A karate and wrestling coach from Bronkhorstspruit has been selling picture sets of young children in a variety of "wrestling" poses on the internet for as much as R1 500, according to reports.
In the pictures, boys and girls in their preteens and teens can be seen in a number of suggestive poses, with tags such as "schoolboy", "body scissors", "crucifix pins", "schoolgirl pins", "strangling" and "boy dominating girl".
On Sunday, Rapport carried a report about a website that hosts thousands of picture sets that are being sold by one, Neville Randall, who has been coaching children at his club in the rural town since 2000.
Clients can also reportedly order bespoke picture sets with the children of their choice.
News24 has seen a plethora of sets in which young children engage in staged fights. One page is dedicated to "boy vs girl" pictures, in which boys and girls can be seen fighting and dominating each other. In one picture, a girl chains a boy to a wooden pole, while in another, a boy holds a teenage girl in a strangle grip, on the floor, from behind, while forcing her legs apart.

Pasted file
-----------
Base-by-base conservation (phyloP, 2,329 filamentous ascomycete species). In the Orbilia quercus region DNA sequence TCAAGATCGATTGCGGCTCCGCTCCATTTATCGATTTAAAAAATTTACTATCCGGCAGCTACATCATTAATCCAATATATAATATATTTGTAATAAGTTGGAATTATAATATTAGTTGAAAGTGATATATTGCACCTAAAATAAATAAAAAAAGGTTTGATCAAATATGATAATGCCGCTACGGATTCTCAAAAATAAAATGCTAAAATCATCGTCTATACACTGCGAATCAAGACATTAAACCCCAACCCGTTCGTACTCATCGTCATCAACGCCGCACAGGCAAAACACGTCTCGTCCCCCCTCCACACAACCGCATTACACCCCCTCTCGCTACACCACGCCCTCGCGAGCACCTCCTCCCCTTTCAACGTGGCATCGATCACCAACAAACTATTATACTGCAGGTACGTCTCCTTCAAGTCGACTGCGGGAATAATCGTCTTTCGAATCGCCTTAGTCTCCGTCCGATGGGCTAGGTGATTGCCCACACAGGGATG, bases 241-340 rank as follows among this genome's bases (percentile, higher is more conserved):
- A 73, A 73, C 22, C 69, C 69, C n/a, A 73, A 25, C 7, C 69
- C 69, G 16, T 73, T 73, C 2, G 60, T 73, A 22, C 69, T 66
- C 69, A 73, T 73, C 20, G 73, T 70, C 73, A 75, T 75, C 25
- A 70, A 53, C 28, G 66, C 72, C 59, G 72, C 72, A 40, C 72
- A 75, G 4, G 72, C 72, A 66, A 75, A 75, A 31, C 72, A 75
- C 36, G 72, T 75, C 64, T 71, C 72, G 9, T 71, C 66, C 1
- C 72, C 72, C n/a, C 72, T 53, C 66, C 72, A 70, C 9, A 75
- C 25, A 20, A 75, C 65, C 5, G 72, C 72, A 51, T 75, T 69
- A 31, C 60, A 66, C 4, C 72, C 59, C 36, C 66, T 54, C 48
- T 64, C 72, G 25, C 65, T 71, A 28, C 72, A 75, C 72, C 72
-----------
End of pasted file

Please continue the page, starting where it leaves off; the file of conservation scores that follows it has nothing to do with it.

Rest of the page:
According to Rapport, child services authorities cannot intervene as no crime has been committed and the children's parents consented to the pictures. The paper also reported that the children got paid for their efforts.
Rapport traced some of the pictures to a Facebook page belonging to one, Aaron Lautner. His page contains pictures of wrestling children, with some pictures bearing the "Fighting Kids" watermark and website address.
Some of the comments are sexually suggestive.
Michael Tovar commented: "2 on 1 that is what i want. Soooo hot (sic)."
Someone called Still Mike wrote: "want some one to hold me and take fully advantage of me (sic)."
Randall did not respond to Rapport's questions regarding the sexual nature of the photographs.
Instead, he reportedly said the sessions were "innocent" and were used to teach self-defence techniques. According to his website, the children were being remunerated for participating in photo sessions or DVD recordings so that they could buy clothes, computers or bicycles.
Rapport spoke to parents who reacted with shock to the sexual undertones of the comments.
Theuns Vorster, a local attorney, reportedly submitted a draft statement about the activities at the club to the police in 2016, but the investigation led to nothing.
- Compiled by Riaan Grobler